Thursday, February 26, 2009
It was mostly cold, cloudy weather for the time we spent in the Bahamas. Our next stop was Harbor Island.
While we took refuge there from the storms, the weather finally granted us some sun.
Very typical Bahamian housing. Bright, happy colors everywhere.
For a few hours one afternoon, we zipped around the island in island style (in a golf cart). They drive on the "wrong" side of the road here.
Dramatic tides, I guess?
Closeup on the roots of a dead tree that we happened upon. It stood in the middle of nowhere on this empty sand.
Parked the golf cart and headed to check out the Pink Sands beach.
What a lovely place to spend the afternoon. (Unfortunately we had only a half hour or so.)
Our view from the bar. My heart always goes out to the emaciated-looking horses that belong to the typical touristy pony rides. Yes, I would want to ride if it looked like they ever fed them or took care of their feet, but these guys just looked sad after being let loose by their owner for the afternoon. So much for "paradise". Hungry ponies forlornly traveling the beach kind of ruins the illusion.
Chickens! Harbour Island was full of chickens. Everywhere! They'd be darting out of the way everywhere you turned. Insert "chicken crossing road" joke here.
Bright colors on everything.
And hey look, I match!
Wednesday, February 18, 2009
A water taxi ride away was Port Lucaya. Like everything in the Bahamas, it was bright and colorful.
But the cheery paint didn't fool me. Run down and empty, it was another ghost town experience.
Half of the stores were closed and out of business despite promises to "Open Soon!"
I went into the drug store and was too afraid of the dodgy shopkeeper who stared at me to take pictures.
For New Year's Eve, we took the water taxi back to Port Lucaya to find some celebration. We found a rather wonderful little restaurant, Agave, serving surprisingly well priced and tasty food. I enjoyed several chocolate martinis and enjoyed the people watching. For once it seemed like a busy place and it wasn't just the locals. Everyone was out to have a good night.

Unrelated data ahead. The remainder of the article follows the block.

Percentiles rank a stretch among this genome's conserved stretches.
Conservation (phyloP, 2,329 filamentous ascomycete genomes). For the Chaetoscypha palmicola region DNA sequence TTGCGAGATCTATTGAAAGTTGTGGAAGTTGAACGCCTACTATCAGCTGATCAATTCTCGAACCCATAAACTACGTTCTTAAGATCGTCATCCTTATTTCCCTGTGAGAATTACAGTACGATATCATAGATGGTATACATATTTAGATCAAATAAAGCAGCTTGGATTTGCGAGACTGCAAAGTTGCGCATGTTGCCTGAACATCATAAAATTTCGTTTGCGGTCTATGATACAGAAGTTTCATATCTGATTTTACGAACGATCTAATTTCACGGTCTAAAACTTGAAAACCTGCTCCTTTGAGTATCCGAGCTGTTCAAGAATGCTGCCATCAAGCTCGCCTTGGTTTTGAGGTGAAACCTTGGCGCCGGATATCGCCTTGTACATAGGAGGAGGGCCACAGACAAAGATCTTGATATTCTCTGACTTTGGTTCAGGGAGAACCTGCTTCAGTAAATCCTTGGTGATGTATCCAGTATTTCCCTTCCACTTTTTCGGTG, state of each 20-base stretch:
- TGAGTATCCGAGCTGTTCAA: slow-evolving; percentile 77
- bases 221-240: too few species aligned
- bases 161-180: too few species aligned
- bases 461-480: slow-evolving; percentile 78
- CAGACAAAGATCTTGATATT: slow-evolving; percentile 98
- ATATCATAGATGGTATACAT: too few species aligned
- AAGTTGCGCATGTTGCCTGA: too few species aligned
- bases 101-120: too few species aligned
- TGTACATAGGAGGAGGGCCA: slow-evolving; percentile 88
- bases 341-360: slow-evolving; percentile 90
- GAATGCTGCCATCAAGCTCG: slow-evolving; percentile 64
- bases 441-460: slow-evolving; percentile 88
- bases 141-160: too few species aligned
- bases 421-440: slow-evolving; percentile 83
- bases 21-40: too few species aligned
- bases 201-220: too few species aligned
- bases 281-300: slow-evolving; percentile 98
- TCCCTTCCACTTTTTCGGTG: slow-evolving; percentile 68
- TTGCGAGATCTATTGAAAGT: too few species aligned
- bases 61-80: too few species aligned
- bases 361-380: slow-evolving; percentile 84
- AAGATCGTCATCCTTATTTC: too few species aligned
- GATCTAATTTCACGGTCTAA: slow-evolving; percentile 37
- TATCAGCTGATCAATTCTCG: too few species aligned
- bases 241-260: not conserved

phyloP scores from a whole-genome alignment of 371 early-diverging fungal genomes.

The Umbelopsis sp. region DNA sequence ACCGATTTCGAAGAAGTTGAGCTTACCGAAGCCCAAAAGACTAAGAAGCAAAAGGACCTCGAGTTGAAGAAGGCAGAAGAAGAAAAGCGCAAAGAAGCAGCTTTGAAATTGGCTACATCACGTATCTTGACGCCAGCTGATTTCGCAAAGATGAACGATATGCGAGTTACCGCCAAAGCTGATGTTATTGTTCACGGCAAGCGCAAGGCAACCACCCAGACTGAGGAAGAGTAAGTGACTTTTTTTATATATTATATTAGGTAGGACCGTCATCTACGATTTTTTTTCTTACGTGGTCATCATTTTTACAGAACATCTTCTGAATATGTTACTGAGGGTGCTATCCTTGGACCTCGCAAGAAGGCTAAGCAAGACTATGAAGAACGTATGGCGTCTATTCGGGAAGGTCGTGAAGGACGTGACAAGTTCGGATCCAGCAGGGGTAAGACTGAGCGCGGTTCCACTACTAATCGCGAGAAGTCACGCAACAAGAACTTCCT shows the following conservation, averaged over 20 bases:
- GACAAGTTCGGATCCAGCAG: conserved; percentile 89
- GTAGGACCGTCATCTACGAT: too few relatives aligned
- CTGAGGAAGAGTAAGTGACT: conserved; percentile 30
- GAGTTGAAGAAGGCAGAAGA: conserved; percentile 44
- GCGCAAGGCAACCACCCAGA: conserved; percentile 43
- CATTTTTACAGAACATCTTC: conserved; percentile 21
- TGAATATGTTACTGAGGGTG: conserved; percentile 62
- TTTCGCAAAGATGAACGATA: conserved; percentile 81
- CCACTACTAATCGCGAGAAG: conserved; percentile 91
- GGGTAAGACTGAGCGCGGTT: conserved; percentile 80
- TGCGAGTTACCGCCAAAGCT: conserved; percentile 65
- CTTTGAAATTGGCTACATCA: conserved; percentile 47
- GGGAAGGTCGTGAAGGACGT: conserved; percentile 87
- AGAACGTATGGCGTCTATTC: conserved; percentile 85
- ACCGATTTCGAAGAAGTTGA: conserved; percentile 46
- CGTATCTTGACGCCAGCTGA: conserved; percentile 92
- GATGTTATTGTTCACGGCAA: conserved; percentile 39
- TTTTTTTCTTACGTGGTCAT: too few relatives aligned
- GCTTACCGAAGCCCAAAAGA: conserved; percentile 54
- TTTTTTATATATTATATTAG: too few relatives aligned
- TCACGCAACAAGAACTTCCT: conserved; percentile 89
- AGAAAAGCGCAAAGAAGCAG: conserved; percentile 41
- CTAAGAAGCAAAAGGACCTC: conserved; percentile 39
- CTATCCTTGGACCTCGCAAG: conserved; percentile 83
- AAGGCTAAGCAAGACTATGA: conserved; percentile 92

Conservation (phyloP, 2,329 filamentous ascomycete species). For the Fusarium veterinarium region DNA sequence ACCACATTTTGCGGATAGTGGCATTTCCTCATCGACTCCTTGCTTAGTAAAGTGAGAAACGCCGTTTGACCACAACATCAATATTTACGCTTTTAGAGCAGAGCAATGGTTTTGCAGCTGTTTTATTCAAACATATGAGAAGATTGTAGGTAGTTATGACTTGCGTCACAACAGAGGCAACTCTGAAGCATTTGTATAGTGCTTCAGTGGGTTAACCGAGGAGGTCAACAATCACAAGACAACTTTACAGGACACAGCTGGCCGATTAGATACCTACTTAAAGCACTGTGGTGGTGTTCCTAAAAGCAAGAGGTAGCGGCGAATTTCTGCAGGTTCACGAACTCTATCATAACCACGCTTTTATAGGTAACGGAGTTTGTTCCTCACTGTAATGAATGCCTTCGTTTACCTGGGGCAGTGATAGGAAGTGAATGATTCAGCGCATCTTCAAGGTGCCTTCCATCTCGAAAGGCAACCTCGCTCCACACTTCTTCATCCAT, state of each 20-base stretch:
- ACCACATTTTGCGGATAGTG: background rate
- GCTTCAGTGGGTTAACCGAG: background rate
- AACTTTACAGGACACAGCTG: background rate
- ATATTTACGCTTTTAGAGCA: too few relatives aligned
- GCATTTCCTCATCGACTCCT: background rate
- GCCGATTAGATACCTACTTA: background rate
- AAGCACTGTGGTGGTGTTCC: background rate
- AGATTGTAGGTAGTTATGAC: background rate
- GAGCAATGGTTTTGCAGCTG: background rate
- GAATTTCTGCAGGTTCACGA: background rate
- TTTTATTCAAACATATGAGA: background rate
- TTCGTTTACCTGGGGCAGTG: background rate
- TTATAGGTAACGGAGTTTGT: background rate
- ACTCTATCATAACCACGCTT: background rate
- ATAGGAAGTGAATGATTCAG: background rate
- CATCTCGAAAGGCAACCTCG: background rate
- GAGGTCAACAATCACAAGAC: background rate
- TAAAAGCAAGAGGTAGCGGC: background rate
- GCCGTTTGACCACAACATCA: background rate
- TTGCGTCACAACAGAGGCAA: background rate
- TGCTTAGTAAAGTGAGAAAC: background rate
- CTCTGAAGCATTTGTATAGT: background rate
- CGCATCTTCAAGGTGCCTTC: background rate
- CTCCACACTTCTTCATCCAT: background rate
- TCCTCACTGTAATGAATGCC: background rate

The restaurant passed out party favors and noise makers, encouraging the tourists to partake in the festivities. I was thrilled. It's the little things, right?
Other uses for party hats.
The next morning we took the tender down the shoreline to find a nice beach to spend New Year's Day at.
It was by far the nicest place I had seen on the island.
Once we got the jet skis in the water, we spent our afternoons off exploring the island.
I had a lot of fun driving the jet ski, but man was I sore after the first day!
It was endlessly fascinating to see straight down into the crystal clear water.
Tuesday, February 17, 2009
On one particularly hectic day, we rented a car to do a whirlwind provisioning run. This is where the Garmin told us Super Target was located. (After having already visited the site of a Target that had been torn down for rebuilding.)
Dougie Fresh showing off his second helping of Ice Cream Tower while I was playing with my new camera. My old camera finally had enough of being tossed around in my bag and refused to focus anymore, so I bought myself a waterproof, shockproof, pocket sized little point and shoot to beat up. The underwater part was especially exciting since we were headed off to the Bahamas.
On Christmas day we departed for Grand Bahama. We spent the day underway and Hannah made a turkey. Had I not pasted over her face, she probably would have made me take it down. That's what she gets for making faces.
The Grand Bahama Yacht Club, where we docked, was a nice enough place but suffered from the same ghost town feel as the previous location. Much easier on the eyes, though.